Back when I was in middle and high school, we were taught basic aspects of conducting research, such as differentiating between primary and secondary source materials. We were also taught how to cite sources appropriately, and when our papers were graded, the biggest penalties (short of plagiarism) were for things like failure to cite, or to present opinion as fact.
Of course, being just lowly teenagers not yet at a university, things like peer review didn't really apply. At the end of the day, our projects were still shitty essays on familiar topics that were not even remotely close to being candidates for publication anywhere except the confines of the classroom. But my point is that these things are skills that can be taught, and are for the most part, generally taught to varying degrees of success, but in this day and age, I am not entirely sure it is enough, because I believe that students frequently fail to make the connection between the critical thinking processes behind academic research, and the critical thinking that should be applied when evaluating issues we encounter in real life.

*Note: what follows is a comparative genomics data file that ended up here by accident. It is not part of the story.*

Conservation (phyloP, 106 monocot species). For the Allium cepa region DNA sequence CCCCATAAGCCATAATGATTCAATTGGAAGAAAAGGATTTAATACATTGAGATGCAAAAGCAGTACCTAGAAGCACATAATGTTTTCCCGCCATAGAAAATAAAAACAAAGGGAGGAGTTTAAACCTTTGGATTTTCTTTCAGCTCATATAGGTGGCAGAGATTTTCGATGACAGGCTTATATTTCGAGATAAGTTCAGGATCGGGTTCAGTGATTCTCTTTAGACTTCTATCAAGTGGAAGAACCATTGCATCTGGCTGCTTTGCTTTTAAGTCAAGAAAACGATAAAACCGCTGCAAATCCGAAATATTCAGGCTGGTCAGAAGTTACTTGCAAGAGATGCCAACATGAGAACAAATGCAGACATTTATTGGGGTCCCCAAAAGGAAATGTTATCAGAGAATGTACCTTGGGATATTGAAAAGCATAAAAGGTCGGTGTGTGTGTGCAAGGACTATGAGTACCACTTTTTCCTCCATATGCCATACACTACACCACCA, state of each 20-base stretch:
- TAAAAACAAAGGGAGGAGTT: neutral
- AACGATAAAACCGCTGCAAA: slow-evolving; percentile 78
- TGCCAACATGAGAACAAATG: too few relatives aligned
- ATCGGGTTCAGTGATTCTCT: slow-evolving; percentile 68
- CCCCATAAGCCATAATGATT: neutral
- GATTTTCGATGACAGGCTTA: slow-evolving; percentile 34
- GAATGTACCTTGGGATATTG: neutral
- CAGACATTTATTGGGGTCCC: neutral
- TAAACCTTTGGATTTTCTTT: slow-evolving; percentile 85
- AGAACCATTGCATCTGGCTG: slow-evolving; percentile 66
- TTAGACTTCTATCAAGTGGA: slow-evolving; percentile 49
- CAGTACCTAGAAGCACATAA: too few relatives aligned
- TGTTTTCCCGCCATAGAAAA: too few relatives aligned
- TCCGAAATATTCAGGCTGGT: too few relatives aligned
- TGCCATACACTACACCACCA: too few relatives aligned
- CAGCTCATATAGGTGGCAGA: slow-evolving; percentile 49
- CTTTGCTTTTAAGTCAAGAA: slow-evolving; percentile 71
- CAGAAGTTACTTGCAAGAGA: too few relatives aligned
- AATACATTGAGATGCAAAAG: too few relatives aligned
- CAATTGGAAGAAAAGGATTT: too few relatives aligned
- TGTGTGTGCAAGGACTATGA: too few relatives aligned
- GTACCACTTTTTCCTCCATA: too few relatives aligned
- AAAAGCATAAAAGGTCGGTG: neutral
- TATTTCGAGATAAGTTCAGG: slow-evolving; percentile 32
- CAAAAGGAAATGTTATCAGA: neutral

And this, I would argue, is how educators should help their students to bridge this gap. Mere access to information is inadequate, because citing your sources and having peer review is not sufficient when one is not able to discern what is reliable and unreliable information. More information is not necessarily more ACCURATE information.
As for your emotional screed about safe spaces and "snowflakes," I find it quite telling that you chose to go that route, as it suggests an ideological agenda on your part. It certainly does not reflect a dispassionate or objective means to address the difficulty that the general public would appear to have in distinguishing what is credible information from propaganda.